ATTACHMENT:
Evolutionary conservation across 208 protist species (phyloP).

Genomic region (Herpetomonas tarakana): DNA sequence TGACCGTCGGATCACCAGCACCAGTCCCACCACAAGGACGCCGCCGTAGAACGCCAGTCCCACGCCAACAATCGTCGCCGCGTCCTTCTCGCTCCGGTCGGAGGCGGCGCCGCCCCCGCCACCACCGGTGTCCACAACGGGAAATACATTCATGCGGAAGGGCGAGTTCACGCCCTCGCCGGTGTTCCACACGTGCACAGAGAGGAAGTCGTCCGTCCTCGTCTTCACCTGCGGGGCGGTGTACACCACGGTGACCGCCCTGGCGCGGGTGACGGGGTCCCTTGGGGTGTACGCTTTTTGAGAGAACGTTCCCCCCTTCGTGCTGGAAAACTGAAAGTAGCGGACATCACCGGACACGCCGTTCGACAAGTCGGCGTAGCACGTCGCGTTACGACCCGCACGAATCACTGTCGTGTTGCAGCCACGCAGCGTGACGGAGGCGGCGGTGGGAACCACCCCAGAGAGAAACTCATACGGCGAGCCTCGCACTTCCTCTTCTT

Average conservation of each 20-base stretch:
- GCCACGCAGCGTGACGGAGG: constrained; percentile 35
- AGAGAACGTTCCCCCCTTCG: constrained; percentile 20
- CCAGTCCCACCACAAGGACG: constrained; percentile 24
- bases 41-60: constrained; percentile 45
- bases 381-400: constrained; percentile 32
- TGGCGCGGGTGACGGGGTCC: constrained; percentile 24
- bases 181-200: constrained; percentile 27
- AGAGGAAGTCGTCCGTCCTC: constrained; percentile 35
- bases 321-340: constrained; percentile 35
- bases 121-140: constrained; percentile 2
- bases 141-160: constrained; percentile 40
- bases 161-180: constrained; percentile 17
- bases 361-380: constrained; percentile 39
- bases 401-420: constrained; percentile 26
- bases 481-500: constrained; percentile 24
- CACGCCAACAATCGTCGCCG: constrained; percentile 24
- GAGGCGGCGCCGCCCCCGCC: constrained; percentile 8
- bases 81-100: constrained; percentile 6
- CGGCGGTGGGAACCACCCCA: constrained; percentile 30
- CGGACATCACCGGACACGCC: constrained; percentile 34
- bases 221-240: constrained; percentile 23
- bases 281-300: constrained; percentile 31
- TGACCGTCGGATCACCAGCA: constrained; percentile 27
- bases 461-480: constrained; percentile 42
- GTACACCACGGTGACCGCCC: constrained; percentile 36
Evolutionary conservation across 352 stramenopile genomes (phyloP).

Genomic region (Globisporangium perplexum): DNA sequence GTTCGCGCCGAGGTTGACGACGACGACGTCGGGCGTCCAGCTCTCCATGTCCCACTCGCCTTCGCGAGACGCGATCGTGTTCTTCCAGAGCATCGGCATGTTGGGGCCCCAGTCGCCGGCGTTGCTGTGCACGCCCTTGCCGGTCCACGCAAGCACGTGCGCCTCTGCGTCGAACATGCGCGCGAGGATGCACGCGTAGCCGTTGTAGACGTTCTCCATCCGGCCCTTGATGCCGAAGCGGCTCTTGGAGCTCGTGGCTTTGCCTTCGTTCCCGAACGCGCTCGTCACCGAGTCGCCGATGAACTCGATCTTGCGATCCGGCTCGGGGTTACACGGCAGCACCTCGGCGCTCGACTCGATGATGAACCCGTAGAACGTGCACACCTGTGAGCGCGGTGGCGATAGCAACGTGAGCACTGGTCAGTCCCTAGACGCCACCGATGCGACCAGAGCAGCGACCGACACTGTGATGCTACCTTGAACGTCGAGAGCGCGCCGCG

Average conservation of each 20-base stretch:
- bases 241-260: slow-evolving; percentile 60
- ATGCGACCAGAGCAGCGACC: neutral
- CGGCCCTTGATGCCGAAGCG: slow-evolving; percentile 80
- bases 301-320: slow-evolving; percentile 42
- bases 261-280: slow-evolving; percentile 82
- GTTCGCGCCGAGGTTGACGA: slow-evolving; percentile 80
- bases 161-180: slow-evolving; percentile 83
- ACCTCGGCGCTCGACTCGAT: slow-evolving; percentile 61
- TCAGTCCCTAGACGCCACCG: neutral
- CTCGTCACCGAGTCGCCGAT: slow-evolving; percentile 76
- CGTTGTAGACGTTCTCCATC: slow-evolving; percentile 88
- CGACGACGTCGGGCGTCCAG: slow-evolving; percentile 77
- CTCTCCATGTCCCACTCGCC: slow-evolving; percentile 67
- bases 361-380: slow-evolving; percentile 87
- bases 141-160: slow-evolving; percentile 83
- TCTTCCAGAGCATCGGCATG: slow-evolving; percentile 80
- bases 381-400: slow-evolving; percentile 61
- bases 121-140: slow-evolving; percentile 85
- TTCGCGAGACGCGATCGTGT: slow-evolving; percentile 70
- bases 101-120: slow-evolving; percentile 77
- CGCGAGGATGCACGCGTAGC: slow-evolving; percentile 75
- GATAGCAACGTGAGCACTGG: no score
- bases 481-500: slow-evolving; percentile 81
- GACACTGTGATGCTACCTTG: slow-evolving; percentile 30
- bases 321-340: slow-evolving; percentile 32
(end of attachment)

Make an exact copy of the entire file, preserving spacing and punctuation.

Evolutionary conservation across 208 protist species (phyloP).

Genomic region (Herpetomonas tarakana): DNA sequence TGACCGTCGGATCACCAGCACCAGTCCCACCACAAGGACGCCGCCGTAGAACGCCAGTCCCACGCCAACAATCGTCGCCGCGTCCTTCTCGCTCCGGTCGGAGGCGGCGCCGCCCCCGCCACCACCGGTGTCCACAACGGGAAATACATTCATGCGGAAGGGCGAGTTCACGCCCTCGCCGGTGTTCCACACGTGCACAGAGAGGAAGTCGTCCGTCCTCGTCTTCACCTGCGGGGCGGTGTACACCACGGTGACCGCCCTGGCGCGGGTGACGGGGTCCCTTGGGGTGTACGCTTTTTGAGAGAACGTTCCCCCCTTCGTGCTGGAAAACTGAAAGTAGCGGACATCACCGGACACGCCGTTCGACAAGTCGGCGTAGCACGTCGCGTTACGACCCGCACGAATCACTGTCGTGTTGCAGCCACGCAGCGTGACGGAGGCGGCGGTGGGAACCACCCCAGAGAGAAACTCATACGGCGAGCCTCGCACTTCCTCTTCTT

Average conservation of each 20-base stretch:
- GCCACGCAGCGTGACGGAGG: constrained; percentile 35
- AGAGAACGTTCCCCCCTTCG: constrained; percentile 20
- CCAGTCCCACCACAAGGACG: constrained; percentile 24
- bases 41-60: constrained; percentile 45
- bases 381-400: constrained; percentile 32
- TGGCGCGGGTGACGGGGTCC: constrained; percentile 24
- bases 181-200: constrained; percentile 27
- AGAGGAAGTCGTCCGTCCTC: constrained; percentile 35
- bases 321-340: constrained; percentile 35
- bases 121-140: constrained; percentile 2
- bases 141-160: constrained; percentile 40
- bases 161-180: constrained; percentile 17
- bases 361-380: constrained; percentile 39
- bases 401-420: constrained; percentile 26
- bases 481-500: constrained; percentile 24
- CACGCCAACAATCGTCGCCG: constrained; percentile 24
- GAGGCGGCGCCGCCCCCGCC: constrained; percentile 8
- bases 81-100: constrained; percentile 6
- CGGCGGTGGGAACCACCCCA: constrained; percentile 30
- CGGACATCACCGGACACGCC: constrained; percentile 34
- bases 221-240: constrained; percentile 23
- bases 281-300: constrained; percentile 31
- TGACCGTCGGATCACCAGCA: constrained; percentile 27
- bases 461-480: constrained; percentile 42
- GTACACCACGGTGACCGCCC: constrained; percentile 36
Evolutionary conservation across 352 stramenopile genomes (phyloP).

Genomic region (Globisporangium perplexum): DNA sequence GTTCGCGCCGAGGTTGACGACGACGACGTCGGGCGTCCAGCTCTCCATGTCCCACTCGCCTTCGCGAGACGCGATCGTGTTCTTCCAGAGCATCGGCATGTTGGGGCCCCAGTCGCCGGCGTTGCTGTGCACGCCCTTGCCGGTCCACGCAAGCACGTGCGCCTCTGCGTCGAACATGCGCGCGAGGATGCACGCGTAGCCGTTGTAGACGTTCTCCATCCGGCCCTTGATGCCGAAGCGGCTCTTGGAGCTCGTGGCTTTGCCTTCGTTCCCGAACGCGCTCGTCACCGAGTCGCCGATGAACTCGATCTTGCGATCCGGCTCGGGGTTACACGGCAGCACCTCGGCGCTCGACTCGATGATGAACCCGTAGAACGTGCACACCTGTGAGCGCGGTGGCGATAGCAACGTGAGCACTGGTCAGTCCCTAGACGCCACCGATGCGACCAGAGCAGCGACCGACACTGTGATGCTACCTTGAACGTCGAGAGCGCGCCGCG

Average conservation of each 20-base stretch:
- bases 241-260: slow-evolving; percentile 60
- ATGCGACCAGAGCAGCGACC: neutral
- CGGCCCTTGATGCCGAAGCG: slow-evolving; percentile 80
- bases 301-320: slow-evolving; percentile 42
- bases 261-280: slow-evolving; percentile 82
- GTTCGCGCCGAGGTTGACGA: slow-evolving; percentile 80
- bases 161-180: slow-evolving; percentile 83
- ACCTCGGCGCTCGACTCGAT: slow-evolving; percentile 61
- TCAGTCCCTAGACGCCACCG: neutral
- CTCGTCACCGAGTCGCCGAT: slow-evolving; percentile 76
- CGTTGTAGACGTTCTCCATC: slow-evolving; percentile 88
- CGACGACGTCGGGCGTCCAG: slow-evolving; percentile 77
- CTCTCCATGTCCCACTCGCC: slow-evolving; percentile 67
- bases 361-380: slow-evolving; percentile 87
- bases 141-160: slow-evolving; percentile 83
- TCTTCCAGAGCATCGGCATG: slow-evolving; percentile 80
- bases 381-400: slow-evolving; percentile 61
- bases 121-140: slow-evolving; percentile 85
- TTCGCGAGACGCGATCGTGT: slow-evolving; percentile 70
- bases 101-120: slow-evolving; percentile 77
- CGCGAGGATGCACGCGTAGC: slow-evolving; percentile 75
- GATAGCAACGTGAGCACTGG: no score
- bases 481-500: slow-evolving; percentile 81
- GACACTGTGATGCTACCTTG: slow-evolving; percentile 30
- bases 321-340: slow-evolving; percentile 32